It is estimated that buildings in extreme weather regions waste large amounts of money each year in thermal comfort costs, and that if addressed, significant amounts of environmental impacts would be averted. Retrofitting is considered the most immediate, pressing, and effective mechanism for reducing energy consumption and greenhouse gas emissions in the building sector. An environmental life cycle costing was applied to evaluate the sustainability of retrofitting existing buildings. A portfolio of environmental and economic impact results was developed for a baseline building and five alternative retrofitted building scenarios based on insulating the building wall. The results demonstrated a reduction in the environmental impacts and economic impacts by retrofitting the building. Improving the thermal performance of the building resulted in a reduction of environmental life cycle cost of 5%. Externality, which is primarily caused by energy usage, was the key source of the environmental life cycle cost. People in hot climate zones spend much of their time indoors, therefore, it is critical to keep comfortable thermal environment in buildings. This study provides strategically important evaluations for transforming existing buildings into more cost-effective and environmentally friendly sustainable buildings.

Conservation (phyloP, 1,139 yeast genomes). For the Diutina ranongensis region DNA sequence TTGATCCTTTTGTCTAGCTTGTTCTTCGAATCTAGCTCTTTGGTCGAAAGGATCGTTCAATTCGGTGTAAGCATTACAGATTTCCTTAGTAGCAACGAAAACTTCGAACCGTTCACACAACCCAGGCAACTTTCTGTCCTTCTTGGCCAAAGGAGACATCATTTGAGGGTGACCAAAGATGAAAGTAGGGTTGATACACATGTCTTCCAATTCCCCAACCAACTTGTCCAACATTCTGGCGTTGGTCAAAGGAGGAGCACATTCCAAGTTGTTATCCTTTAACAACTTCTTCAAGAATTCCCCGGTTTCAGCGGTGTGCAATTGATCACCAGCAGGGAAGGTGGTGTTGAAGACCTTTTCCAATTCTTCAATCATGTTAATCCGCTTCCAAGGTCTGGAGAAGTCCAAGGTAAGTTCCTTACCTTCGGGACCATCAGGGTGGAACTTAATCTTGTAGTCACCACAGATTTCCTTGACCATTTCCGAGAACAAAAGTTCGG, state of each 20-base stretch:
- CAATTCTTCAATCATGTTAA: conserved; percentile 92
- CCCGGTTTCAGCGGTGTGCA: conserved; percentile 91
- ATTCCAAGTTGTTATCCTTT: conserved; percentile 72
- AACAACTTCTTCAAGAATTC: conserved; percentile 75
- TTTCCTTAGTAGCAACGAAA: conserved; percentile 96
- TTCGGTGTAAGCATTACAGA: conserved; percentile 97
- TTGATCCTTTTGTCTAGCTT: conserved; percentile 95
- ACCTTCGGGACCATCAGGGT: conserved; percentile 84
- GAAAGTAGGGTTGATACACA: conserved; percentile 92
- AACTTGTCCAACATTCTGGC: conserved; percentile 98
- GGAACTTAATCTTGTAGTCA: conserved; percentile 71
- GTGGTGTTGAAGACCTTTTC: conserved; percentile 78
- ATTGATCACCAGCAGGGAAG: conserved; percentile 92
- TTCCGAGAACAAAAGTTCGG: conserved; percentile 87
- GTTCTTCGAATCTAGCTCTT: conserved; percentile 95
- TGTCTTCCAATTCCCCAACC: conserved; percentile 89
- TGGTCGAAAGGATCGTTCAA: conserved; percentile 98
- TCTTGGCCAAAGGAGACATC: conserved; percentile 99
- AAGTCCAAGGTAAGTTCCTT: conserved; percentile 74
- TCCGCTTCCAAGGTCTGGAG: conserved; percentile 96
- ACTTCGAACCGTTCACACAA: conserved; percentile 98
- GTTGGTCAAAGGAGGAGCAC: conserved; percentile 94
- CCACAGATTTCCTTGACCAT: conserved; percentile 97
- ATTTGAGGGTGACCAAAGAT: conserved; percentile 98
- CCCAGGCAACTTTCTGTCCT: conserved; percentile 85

|Original language||English (US)|
|Title of host publication||IOP Conference Series: Earth and Environmental Science|
|Publisher||Institute of Physics Publishinghelen.email@example.com|
|State||Published - May 10 2019|